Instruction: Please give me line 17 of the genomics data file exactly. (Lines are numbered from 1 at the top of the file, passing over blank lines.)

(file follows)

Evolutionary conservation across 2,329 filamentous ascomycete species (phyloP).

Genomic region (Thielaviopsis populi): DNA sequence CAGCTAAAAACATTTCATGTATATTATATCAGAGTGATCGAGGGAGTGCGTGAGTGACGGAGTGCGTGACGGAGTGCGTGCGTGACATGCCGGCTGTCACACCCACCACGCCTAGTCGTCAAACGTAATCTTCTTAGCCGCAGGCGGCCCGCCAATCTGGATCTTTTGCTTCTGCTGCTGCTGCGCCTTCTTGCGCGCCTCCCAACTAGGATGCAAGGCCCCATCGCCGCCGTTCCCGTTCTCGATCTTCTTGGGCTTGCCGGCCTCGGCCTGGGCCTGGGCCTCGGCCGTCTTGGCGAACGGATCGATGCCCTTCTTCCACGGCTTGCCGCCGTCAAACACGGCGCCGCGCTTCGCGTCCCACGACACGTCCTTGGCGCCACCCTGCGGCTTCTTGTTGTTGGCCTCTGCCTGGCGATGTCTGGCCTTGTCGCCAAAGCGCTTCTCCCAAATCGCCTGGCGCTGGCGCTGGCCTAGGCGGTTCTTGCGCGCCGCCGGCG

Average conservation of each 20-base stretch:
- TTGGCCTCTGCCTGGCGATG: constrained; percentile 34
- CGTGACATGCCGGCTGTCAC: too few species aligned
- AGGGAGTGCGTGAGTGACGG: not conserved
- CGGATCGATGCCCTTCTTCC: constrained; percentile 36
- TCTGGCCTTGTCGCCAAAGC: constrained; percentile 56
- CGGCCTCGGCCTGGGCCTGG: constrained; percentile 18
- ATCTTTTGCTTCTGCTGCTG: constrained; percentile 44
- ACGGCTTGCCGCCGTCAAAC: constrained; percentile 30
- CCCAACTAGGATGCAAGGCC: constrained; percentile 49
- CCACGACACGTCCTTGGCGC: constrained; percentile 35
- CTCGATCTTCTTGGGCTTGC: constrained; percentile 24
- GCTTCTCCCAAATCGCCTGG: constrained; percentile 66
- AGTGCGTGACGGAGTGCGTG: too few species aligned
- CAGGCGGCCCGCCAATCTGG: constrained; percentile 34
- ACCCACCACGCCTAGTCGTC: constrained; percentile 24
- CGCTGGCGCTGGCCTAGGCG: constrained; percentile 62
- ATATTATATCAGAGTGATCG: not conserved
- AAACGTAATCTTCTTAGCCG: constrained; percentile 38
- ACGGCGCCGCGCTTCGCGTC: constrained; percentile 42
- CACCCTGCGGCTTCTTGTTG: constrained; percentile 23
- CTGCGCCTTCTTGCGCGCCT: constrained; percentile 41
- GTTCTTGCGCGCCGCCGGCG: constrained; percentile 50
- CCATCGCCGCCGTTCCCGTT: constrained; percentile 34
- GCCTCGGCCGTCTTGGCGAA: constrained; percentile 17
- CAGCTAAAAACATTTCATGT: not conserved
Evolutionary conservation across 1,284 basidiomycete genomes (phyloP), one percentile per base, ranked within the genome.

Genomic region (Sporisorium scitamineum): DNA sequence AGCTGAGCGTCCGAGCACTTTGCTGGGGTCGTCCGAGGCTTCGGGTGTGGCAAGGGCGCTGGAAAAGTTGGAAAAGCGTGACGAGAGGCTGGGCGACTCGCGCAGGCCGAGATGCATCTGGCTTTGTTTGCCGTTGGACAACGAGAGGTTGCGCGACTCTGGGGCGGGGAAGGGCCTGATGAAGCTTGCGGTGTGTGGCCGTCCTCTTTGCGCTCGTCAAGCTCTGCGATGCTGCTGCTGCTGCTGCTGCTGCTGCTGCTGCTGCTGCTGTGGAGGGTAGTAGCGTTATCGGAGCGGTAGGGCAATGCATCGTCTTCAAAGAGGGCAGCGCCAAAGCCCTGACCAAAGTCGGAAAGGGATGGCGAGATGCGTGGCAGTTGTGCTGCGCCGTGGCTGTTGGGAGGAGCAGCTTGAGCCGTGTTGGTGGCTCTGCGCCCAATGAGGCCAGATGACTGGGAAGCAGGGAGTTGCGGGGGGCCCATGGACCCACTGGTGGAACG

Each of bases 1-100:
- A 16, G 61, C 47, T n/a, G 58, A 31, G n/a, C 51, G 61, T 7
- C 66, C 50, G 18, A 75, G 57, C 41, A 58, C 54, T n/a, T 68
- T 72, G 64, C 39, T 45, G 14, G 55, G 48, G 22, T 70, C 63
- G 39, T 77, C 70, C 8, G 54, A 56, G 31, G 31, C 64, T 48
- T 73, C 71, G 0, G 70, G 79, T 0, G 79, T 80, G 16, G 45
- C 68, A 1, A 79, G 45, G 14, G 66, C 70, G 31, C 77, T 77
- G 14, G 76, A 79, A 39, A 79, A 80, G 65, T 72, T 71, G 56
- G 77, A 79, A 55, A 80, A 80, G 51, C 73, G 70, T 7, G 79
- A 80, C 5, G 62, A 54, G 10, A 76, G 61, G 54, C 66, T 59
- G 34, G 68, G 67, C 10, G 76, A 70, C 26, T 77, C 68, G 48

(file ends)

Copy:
- CAGGCGGCCCGCCAATCTGG: constrained; percentile 34